KIA STINGER 330S
The Stinger finds itself in the right place at the wrong time
WE NEEDED this. Without a Holden Commodore or Ford Falcon at Bang For Your Bucks we have welcomed the Kia Stinger with open arms. Mainly because a cuddle with a four door, long wheelbase, and brawny rear-drive sedan would help ease the absence of Aussie-made fast cars. Oh, and it’ll give the photographers an easy drift shot or two.
But we haven’t lobbed it into this battle for entirely selfish reasons. Kia has been keen to sink the Stinger’s teeth into our formula after a hiding at Performance Car of the Year (against exotic competition), especially since big cars have reaped solid results at this BFYB event before.
The Aussie Holden Commodore SS Ute bowed out last year with a category win and outright fourth place behind the SS Redline. Meanwhile, the Kia has proven its 3.3-litre twinturbo V6 packs just as much punch as our old V8 larrikins.
Its 5.07sec standing sprint to 100km/h here would have split the old LS3-powered pair’s 5.01 and 5.13sec acceleration figures in 2017, along with their 400m times. Additionally, its lap time, braking and handling data would have breathed down the SS Ute’s neck. So how’d our Stinger finish towards the back end of 2018’s order?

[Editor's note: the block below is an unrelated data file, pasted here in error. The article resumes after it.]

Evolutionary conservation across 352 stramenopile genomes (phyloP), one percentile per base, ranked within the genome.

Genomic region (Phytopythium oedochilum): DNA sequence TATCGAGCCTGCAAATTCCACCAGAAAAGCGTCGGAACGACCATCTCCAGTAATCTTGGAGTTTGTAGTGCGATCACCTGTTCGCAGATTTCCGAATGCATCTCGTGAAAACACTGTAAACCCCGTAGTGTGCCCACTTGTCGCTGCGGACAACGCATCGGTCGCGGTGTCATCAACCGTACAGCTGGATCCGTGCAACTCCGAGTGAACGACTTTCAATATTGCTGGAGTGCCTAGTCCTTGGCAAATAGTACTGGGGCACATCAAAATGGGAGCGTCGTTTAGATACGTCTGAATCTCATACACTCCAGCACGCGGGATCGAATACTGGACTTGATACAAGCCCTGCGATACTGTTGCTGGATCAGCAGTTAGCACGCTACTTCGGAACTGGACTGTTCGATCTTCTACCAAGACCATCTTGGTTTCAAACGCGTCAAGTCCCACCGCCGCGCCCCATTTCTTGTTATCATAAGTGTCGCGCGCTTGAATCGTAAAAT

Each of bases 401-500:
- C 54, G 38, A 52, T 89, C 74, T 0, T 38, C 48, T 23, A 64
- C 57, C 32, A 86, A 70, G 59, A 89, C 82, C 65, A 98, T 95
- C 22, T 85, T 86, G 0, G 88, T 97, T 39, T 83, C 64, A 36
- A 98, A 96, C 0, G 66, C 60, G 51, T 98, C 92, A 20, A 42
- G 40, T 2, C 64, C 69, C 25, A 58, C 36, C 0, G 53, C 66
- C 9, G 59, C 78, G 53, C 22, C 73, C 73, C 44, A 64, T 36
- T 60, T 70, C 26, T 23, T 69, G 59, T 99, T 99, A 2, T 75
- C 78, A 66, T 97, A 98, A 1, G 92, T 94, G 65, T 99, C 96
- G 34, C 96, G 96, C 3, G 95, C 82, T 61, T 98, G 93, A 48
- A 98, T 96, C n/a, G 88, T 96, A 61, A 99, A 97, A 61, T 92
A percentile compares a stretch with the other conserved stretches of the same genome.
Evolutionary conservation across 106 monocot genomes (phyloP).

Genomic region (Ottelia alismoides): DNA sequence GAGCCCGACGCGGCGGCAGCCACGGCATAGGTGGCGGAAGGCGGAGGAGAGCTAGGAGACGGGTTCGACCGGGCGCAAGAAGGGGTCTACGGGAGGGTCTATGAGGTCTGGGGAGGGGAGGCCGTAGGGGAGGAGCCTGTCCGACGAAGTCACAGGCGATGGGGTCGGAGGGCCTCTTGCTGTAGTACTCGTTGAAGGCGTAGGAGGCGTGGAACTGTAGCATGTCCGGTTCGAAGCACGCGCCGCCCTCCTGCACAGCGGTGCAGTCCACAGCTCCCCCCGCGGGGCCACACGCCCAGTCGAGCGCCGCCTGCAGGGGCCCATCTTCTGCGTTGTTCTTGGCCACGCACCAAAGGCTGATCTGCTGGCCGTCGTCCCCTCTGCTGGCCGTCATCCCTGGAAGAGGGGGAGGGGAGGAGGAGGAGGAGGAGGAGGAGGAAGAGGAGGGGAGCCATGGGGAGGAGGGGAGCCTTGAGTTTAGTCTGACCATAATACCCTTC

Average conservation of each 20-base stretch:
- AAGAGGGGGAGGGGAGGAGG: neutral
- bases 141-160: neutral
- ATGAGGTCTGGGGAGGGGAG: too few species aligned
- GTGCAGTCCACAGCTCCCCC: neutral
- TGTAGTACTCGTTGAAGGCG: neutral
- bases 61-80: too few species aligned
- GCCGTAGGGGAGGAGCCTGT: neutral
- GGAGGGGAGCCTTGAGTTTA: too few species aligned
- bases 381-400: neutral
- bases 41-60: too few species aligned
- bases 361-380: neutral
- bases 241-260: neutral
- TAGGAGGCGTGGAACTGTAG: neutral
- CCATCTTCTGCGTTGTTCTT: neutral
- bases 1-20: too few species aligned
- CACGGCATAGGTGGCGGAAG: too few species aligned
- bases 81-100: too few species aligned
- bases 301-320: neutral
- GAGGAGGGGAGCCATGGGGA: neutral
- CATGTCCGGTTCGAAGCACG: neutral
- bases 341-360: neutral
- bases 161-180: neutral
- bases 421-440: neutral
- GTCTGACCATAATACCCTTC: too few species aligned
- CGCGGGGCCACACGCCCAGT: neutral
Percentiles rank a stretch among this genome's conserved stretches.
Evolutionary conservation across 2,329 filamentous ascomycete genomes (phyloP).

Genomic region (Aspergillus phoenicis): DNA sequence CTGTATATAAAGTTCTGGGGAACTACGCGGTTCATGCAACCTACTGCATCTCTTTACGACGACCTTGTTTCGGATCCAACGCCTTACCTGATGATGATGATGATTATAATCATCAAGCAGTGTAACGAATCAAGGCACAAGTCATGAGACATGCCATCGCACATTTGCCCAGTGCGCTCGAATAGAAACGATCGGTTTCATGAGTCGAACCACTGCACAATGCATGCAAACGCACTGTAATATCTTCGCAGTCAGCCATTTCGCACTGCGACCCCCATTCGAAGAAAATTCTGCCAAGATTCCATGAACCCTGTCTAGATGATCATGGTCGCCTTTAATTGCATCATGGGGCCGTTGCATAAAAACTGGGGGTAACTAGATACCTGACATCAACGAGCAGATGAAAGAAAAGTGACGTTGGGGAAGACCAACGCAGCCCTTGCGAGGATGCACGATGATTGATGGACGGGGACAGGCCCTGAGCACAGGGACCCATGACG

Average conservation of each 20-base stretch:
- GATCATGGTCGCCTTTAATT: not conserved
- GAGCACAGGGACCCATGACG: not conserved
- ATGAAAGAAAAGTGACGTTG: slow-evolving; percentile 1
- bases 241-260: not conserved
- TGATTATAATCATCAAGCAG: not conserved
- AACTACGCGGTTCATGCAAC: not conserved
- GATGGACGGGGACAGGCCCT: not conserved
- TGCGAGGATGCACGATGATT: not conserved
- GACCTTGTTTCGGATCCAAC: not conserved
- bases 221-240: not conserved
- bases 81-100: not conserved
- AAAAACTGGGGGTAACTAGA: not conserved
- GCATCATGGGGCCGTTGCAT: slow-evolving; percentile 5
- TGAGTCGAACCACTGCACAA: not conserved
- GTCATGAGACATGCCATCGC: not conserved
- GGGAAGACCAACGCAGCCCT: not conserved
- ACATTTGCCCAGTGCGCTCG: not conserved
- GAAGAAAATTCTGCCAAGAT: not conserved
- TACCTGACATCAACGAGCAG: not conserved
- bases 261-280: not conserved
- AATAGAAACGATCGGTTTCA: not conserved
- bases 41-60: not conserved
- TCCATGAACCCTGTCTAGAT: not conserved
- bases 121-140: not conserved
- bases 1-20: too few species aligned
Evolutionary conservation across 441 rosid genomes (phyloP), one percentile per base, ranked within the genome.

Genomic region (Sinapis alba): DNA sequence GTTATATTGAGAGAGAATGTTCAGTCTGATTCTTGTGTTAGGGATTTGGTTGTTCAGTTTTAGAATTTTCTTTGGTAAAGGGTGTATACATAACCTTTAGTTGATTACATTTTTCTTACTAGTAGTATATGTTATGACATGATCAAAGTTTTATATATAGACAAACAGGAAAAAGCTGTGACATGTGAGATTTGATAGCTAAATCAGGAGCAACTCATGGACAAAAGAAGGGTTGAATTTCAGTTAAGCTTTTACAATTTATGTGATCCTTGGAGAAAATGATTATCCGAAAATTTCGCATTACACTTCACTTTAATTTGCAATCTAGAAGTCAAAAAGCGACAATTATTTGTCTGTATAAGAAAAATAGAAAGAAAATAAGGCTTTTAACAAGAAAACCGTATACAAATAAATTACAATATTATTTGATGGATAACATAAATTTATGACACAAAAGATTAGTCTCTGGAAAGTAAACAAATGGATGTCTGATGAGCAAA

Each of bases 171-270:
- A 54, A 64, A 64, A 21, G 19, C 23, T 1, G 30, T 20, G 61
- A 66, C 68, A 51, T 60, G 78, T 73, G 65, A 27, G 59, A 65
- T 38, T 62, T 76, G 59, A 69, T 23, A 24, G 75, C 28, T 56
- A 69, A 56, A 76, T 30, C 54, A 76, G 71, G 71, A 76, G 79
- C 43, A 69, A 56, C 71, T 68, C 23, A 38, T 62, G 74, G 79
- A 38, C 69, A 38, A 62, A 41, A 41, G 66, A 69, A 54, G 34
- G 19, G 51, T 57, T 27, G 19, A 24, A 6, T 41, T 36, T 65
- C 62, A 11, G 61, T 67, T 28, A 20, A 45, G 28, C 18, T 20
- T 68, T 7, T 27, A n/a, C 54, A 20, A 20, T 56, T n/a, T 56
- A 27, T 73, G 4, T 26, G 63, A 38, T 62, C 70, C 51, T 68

You could cast suspicions on our choice for the bargainbased 330S. We’ve seen the Stinger go faster with wider rear rubber; the Si and GT variants get 255mm-wide rear Continentals on wider rear rims, versus the 225mm you’ll find on the back of the S. But the Si’s 4.89sec/13.01sec acceleration figures, as seen at PCOTY, would only move it up one place at BFYB this year. The GT’s adaptive dampers aren’t a solution either. They would have to reduce its lap time by a second to overcome that variant’s $11K price hike just to maintain ninth at BFYB.
Nope, the Kia’s less-than-amazing result has been decided by much tougher competition. The hot-hatch breeding season over the past 12 months has moved the goal posts on cornering speeds, lap times, price, and straight-line figures so far forward the Stinger has had no chance to really sizzle.
The judge’s scorecard has reflected that much. We rue that it has auto paddles, but no true manual mode and the fact stability control can’t truly be killed. But in contrast to the Infiniti, the Kia Stinger throws together a decent package for much less. It points true, with a nicely weighted tiller that’s geared well, and even though there’s a fair bit of roll, it handles like a Commodore SS, rather than an unlikeable oaf.
Maybe if Kia slashed the 330S’s price and made wider tyres and adaptive dampers an affordable option it’d make real waves here. But for now it’s ninth place. –
THE KIA HAS PROVEN ITS 3.3-LITRE TWIN-TURBO V6 PACKS AS MUCH PUNCH AS OUR OLD V8 LARRIKINS